Prostate cancer has certainly gained a higher profile in recent years. The second leading cause of cancer death in men after lung cancer has its own U.S. postage stamp and its own celebrity patients, media tycoon Rupert Murdoch and Yankees manager Joe Torre among them. The American Cancer Society estimates that 318,000 new cases will be diagnosed in the U.S. this year, and some 40,000 will die from the disease. That is particularly disheartening, because prostate cancer is almost 100% curable when caught early.
It seems surprising, then, that doctors can't reach a consensus on so basic a question as whether routine screening is necessary. That's because the current method of prostate cancer detection, the protein-specific antigen (PSA) test, is notoriously inaccurate. More often than not, it mistakes a harmlessly enlarged prostate for cancer, resulting in tens of thousands of unnecessary biopsies each year, at an average cost of $1,300 each. Although the ACS advocates the test for men 50 and over, some researchers estimate that unnecessary biopsies would cost the U.S. as much as $12 billion a year if those guidelines were followed.
That could change in May, when the ACS is set to evaluate a much improved method for prostate cancer--Beckman Coulter Inc.'s free-PSA test, available since March, 1998. Meanwhile, an even more precise DNA test is under development and could eventually take some heat out of the debate.
KNOTTY PROBLEM. At issue is a knotty medical conundrum: Could widespread diagnosis be worse than the disease? Because the cancer grows so slowly--especially in older men--many men can live a full life with a small tumor. Removing the tumor, on the other hand, can cause incontinence, impotence, and increased susceptibility to secondary tumors. "No question that in some patients the treatment is worse than the disease," says Dr. Howard I. Scher, chief of the genitourinary oncology service at Memorial Sloan-Kettering Cancer Center in New York.
Many prostate tumors, of course, are horribly lethal, and no one can predict which is which. Since the PSA test was introduced in the early 1990s, the death rate from prostate cancer has dropped by 2% a year, while the incidence has increased. But critics are reluctant to attribute the drop to wider screening. In a series of reports published last year in the Journal of the National Cancer Institute, researchers concluded that PSA testing likely played only a partial role in the declining mortality. "We still need better tests--that is definite," says Dr. Alan W. Partin, professor of medicine at the Johns Hopkins University School of Medicine. "We still are performing far too many unnecessary biopsies, even with free-PSA."
No one is sure what causes prostate cancer. It is considered a silent disease--producing symptoms such as difficulty urinating, blood in the urine, and impotence only when the tumor has spread to the point where it is often incurable. The prostate itself is a walnut-shaped gland around the urethra that is responsible for about 30% of the volume of semen during ejaculation. As a man ages, his prostate grows, and just about every man, if he lives long enough, will develop a condition called benign prostatic hyperplasia (BPH)--i.e., an enlarged prostate. BPH afflicts an estimated 14 million American men, including more than 50% of men over 60. Although it can be painful, it is usually left untreated.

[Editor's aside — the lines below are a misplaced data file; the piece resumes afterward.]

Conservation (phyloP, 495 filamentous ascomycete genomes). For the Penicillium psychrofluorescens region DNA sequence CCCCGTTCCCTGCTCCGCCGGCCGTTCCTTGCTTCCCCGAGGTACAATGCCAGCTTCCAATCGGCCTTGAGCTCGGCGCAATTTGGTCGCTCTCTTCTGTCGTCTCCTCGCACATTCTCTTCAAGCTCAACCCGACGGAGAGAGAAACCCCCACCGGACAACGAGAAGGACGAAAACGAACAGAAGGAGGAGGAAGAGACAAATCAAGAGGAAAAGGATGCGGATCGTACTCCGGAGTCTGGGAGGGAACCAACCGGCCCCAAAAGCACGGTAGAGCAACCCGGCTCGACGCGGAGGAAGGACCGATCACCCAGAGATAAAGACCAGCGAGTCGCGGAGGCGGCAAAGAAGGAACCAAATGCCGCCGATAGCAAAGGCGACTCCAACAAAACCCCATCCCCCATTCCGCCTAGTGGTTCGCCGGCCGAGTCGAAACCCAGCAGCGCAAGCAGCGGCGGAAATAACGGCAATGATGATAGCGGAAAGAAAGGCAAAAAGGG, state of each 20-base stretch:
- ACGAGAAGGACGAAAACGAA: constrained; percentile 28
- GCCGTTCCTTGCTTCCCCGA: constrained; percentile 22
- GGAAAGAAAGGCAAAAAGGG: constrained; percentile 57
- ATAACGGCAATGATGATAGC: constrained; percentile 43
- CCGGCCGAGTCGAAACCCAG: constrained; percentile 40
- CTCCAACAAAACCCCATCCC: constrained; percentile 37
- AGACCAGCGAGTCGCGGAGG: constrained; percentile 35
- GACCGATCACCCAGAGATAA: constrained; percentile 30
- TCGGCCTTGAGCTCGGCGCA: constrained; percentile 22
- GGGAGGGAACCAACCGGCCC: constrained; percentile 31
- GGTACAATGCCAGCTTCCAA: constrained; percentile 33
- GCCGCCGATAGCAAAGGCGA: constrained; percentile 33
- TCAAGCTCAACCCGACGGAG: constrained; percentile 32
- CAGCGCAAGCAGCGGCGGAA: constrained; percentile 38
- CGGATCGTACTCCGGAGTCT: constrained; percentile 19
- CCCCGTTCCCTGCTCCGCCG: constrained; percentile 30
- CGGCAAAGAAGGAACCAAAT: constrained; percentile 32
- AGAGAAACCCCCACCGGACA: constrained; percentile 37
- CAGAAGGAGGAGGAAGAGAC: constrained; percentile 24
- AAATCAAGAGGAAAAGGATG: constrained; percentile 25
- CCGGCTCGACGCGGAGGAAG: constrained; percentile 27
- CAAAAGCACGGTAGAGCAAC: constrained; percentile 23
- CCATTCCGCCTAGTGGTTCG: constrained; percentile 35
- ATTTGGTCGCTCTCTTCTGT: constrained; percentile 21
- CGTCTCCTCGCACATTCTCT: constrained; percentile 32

Unfortunately, an enlarged prostate also causes PSA levels to rise, leading to all the false positives on the standard PSA test. Even when coupled with a quick rectal exam to detect any abnormalities, as many as 80% of PSA tests turn out false positive readings. "I have had patients undergo up to 14 unnecessary biopsies because they had high PSA ratings," says Dr. Peter H. Gann, a medical professor at Northwestern University Medical School in Chicago. More frightening, the test turns in false negatives 20% of the time, missing the cancer completely.
IN THE PIPELINE. While the PSA test measures all the enzyme swirling through the bloodstream, the new test measures only those molecules--called free PSA--that do not bind to proteins in the blood. Free PSA is known to be lower in men with prostate cancer than those without cancer or with BPH.
The new test got a boost from a study reported at the American Association for Cancer Research (AACR) annual meeting in April. Researchers led by Gann tested the blood of 430 men later diagnosed with prostate cancer and 1,642 controls who did not develop the disease over 12 years. The free-PSA test reduced false positive readings by up to 42% and found 10% more cancers than the PSA test alone.
Even more accurate tests are in the labs, including the first to measure DNA for genetic alterations related to prostate cancer. This test, developed by Paul Cairns of Fox Chase Cancer Center in Philadelphia and others, analyzes urine for an early genetic modification called methylation, unique to cancer cells. Cairn's team reported at the AACR meeting that 22 of 28 prostate tumors showed methylation--and the same mutation was found in six of the corresponding urine samples. "It is likely that there are cancer cells in body fluids years before cancer is clinically detectable," says Cairns. "If we can find those cells, we can cure more prostate cancers." One goal, surely, that the medical community would agree on.